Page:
Author Topic: iPhoneX depth of field  (Read 402 times)

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Cajonpassfan

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iPhoneX depth of field
« on: November 18, 2018, 11:28:33 PM »
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[ Guests cannot view attachments ] I've heard a bit about the wonderful dual lenses and 12Meg capability of the new iPhoneX, but wasn't about to spend the money to find out in person. But, life's surprises to the rescue, my wife's older iPhone recently met an untimely and embarrassing death by drowning :facepalm:
So today, she acquired the new, huge iPhoneX, XXL. Thank you honey!

So of course tonite I "borrowed" it to take some quickie test shots. Not impressed, see below. The iPhone documentation raves about how one can make the backgrounds blurry for portraiture, whoopee, but what I need is the exact opposite: how to make the depth of field as deep as possible. I know there are some apps out there, but before I clutter my lovely wife's phone with foreign third party software, I'd like to learn a bit more about the new phone capabilities for MR use. Thoughts and experiences, anyone?
Thanks, Otto K. [ Guests cannot view attachments ]
« Last Edit: November 18, 2018, 11:30:56 PM by Cajonpassfan »

Maletrain

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Re: iPhoneX depth of field
« Reply #1 on: November 19, 2018, 09:23:02 AM »
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Otto,

I don't have any iPhones, so all I can do is compare it to an Android not-top-of-the-line Samsung.  Mine does not have any "modes" to select from.  If yours does, try the "scenery" mode.  The part of your post about "The iPhone documentation raves about how one can make the backgrounds blurry for portraiture," suggests to me that your phone has some sort of aperture control - unless it is designed to always make blurry backgrounds.

If there is an aperture control, then making the lighting brighter could also increase depth of field if the camera closes down the aperture to get the proper exposure.  However, with the ability to electronically change exposure time ("shutter speed") and sensor sensitivity ("film speed"), most simple cameras just don't bother to include an adjustable aperture in their designs.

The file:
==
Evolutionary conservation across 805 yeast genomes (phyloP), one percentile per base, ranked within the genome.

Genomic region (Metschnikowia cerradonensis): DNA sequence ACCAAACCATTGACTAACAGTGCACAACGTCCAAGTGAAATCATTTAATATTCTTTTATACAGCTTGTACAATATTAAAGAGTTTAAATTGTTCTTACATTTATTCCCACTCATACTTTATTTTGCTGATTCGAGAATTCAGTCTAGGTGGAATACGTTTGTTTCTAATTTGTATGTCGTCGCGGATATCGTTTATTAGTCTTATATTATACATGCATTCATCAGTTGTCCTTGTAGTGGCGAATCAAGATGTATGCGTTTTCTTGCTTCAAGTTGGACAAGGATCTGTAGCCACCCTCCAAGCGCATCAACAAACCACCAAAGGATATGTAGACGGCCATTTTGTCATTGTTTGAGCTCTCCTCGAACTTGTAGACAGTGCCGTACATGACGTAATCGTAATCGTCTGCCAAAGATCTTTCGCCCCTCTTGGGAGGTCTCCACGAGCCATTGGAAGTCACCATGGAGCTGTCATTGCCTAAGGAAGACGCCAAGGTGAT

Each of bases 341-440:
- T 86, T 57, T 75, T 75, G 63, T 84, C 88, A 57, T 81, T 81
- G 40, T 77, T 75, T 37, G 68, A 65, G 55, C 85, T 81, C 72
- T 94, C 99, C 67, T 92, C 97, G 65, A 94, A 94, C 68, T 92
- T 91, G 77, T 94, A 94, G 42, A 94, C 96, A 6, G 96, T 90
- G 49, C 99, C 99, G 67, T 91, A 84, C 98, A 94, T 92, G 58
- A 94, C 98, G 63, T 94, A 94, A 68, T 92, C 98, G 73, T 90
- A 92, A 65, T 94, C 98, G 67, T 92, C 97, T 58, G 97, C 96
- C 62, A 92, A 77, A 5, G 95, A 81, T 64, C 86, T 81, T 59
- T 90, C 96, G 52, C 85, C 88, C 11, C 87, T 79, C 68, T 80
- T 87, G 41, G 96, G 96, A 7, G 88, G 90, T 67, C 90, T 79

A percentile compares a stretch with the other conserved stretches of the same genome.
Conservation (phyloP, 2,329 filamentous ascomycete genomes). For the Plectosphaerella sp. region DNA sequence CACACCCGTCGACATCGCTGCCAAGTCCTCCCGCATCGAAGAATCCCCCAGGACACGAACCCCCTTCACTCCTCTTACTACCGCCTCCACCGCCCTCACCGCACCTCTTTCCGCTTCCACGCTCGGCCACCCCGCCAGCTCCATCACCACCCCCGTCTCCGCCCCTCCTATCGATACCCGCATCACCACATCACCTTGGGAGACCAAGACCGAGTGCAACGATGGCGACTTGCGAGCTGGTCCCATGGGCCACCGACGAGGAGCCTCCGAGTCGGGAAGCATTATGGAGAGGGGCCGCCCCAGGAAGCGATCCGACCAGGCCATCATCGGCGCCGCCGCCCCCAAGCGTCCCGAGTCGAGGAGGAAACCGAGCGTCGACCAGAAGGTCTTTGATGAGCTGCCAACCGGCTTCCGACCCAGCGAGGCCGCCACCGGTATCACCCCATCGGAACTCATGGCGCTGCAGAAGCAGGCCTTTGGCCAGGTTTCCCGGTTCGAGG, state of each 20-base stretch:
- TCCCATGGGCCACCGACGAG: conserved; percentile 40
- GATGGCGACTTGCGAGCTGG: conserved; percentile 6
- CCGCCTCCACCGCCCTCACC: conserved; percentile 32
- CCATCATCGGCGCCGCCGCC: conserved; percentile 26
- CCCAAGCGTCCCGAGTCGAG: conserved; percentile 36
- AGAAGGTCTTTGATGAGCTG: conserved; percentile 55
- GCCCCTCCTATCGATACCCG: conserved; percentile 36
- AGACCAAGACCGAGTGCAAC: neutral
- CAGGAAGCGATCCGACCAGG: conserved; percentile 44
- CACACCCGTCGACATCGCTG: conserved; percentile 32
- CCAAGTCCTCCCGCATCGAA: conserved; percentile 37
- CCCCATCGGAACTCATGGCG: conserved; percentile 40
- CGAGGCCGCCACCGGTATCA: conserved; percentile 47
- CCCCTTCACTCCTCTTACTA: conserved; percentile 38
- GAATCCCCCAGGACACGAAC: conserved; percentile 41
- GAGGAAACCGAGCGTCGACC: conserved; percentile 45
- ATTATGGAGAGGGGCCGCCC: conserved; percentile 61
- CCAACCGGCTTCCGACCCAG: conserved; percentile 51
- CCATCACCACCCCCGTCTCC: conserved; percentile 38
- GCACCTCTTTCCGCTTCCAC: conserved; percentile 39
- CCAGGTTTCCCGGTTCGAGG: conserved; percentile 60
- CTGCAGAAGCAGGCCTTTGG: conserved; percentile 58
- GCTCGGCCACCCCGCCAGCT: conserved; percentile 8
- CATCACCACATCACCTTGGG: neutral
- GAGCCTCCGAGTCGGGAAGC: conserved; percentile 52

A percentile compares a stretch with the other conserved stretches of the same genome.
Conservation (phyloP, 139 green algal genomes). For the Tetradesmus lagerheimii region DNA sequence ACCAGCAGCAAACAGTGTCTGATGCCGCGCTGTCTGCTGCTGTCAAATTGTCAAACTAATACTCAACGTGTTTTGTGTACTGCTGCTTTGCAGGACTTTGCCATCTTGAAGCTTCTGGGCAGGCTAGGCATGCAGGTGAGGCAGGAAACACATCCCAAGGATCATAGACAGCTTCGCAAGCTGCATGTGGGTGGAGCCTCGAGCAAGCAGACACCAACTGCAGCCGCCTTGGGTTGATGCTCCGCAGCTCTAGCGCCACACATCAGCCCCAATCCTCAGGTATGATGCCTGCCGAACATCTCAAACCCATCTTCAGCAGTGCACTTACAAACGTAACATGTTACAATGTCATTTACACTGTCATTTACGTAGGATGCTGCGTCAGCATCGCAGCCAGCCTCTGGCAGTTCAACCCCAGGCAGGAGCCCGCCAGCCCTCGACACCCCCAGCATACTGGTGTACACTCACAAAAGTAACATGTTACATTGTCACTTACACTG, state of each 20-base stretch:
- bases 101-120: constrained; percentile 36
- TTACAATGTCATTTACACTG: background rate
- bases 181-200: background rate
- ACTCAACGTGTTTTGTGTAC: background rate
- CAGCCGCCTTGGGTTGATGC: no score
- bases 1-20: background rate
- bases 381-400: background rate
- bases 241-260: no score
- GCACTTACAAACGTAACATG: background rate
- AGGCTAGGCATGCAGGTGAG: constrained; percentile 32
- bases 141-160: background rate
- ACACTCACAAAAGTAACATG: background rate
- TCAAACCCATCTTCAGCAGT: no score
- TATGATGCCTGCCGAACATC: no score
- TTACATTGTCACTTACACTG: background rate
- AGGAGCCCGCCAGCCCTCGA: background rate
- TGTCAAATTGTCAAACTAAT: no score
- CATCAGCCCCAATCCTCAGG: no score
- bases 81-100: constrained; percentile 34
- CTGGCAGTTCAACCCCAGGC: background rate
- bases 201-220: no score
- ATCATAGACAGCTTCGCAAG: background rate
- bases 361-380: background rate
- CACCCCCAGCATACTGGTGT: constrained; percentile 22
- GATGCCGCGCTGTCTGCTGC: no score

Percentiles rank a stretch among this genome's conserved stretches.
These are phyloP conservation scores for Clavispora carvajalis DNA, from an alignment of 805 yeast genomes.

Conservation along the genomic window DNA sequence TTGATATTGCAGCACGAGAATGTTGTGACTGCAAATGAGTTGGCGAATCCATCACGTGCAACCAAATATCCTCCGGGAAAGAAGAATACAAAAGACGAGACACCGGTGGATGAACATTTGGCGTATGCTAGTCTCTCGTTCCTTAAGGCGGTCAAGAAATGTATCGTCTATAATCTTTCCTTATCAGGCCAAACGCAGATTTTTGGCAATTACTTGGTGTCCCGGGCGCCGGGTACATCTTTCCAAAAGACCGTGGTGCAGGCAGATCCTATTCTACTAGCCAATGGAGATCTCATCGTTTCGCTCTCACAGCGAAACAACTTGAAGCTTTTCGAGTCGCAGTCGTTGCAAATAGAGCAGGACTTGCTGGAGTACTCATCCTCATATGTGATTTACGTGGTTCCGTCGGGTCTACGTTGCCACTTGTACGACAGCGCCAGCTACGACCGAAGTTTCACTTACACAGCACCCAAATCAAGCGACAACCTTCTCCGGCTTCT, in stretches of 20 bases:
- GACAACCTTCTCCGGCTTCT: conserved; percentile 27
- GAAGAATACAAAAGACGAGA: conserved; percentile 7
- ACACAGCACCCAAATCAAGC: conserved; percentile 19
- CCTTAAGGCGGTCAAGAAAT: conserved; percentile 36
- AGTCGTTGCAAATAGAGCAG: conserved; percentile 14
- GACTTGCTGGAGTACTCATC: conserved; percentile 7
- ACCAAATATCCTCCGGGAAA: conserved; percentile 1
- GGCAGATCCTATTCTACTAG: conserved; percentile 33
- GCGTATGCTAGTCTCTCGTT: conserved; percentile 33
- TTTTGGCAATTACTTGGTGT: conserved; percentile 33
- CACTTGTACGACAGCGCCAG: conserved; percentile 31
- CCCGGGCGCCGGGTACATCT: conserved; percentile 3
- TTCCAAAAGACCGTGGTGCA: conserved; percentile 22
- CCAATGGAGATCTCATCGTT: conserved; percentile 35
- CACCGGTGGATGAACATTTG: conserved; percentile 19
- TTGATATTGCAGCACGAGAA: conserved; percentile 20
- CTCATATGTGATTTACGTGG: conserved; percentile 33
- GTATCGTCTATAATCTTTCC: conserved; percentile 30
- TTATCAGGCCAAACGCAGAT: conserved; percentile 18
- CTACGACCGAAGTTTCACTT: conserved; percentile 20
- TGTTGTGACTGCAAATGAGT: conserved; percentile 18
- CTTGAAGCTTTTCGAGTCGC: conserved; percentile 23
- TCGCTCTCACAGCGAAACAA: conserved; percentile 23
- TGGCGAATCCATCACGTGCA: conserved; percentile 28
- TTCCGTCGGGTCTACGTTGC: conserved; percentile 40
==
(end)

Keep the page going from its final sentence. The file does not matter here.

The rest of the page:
tom mann

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Re: iPhoneX depth of field
« Reply #2 on: November 19, 2018, 09:41:04 PM »
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That is a lot of depth that you need in focus!  The best bet is focus stacking, because even if you set the aperture to > f16 (through a 3d party app) you would have insane diffraction! The first shot might work at f16 - give it a shot.

Remember that the blurry background that people want are the result of an aperture < f2 on a full frame (35mm) sensor size. The "phone cameras" have some trickery to make this effect happen. But you're really shooting with an ~f7-f8 lens (for depth of field, not exposure). With the exception of Helicon and some other focus stacking apps for specialized work, there really isn't a "market" for infinite DoF.

Chris333

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Re: iPhoneX depth of field
« Reply #3 on: November 19, 2018, 10:26:21 PM »
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On my 4 year old Galaxy S5 it has "selective focus" that is made to blur the background, but I just use it the other way.




I combine the far and near together to get this:


Still blurry areas and a lot of times the phone can't detect far and near so it doesn't always work.

Why do people want blurred backgrounds anyways>>?

C855B

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Re: iPhoneX depth of field
« Reply #4 on: November 19, 2018, 10:41:26 PM »
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...Why do people want blurred backgrounds anyways>>?

Simple - because the vast majority of smartphone photography is personal portraiture. Phones are the in-your-pocket electronic incarnation of the Brownie and its snapshot-camera progeny. The market is not serious technical imaging. We may take advantage of features for the selfie (etc.) crowd, but that's mostly coincidence, or luck.

I liken the lack of this niche support to the iPod/iTunes model of music organization, assuming various little nuggets called "songs" was all you ever needed, and you could scramble them at will. It took well over a decade for Apple to minimally acknowledge that classical music didn't fit that model. :|
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Cajonpassfan

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Re: iPhoneX depth of field
« Reply #5 on: November 20, 2018, 12:33:21 PM »
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That is a lot of depth that you need in focus!  The best bet is focus stacking, because even if you set the aperture to > f16 (through a 3d party app) you would have insane diffraction! The first shot might work at f16 - give it a try.

Thanks Tom, agreed. I didn't actually expect to get all that in focus, simply a first try to understand the focal range capabilities of the new iPhone X that maybe acceptable. The extreme angle freight train shot was done on purpose for this very reason, and perhaps I was hopeful for it to be a bit more in an acceptable range because I get very similar results with my old iphone6.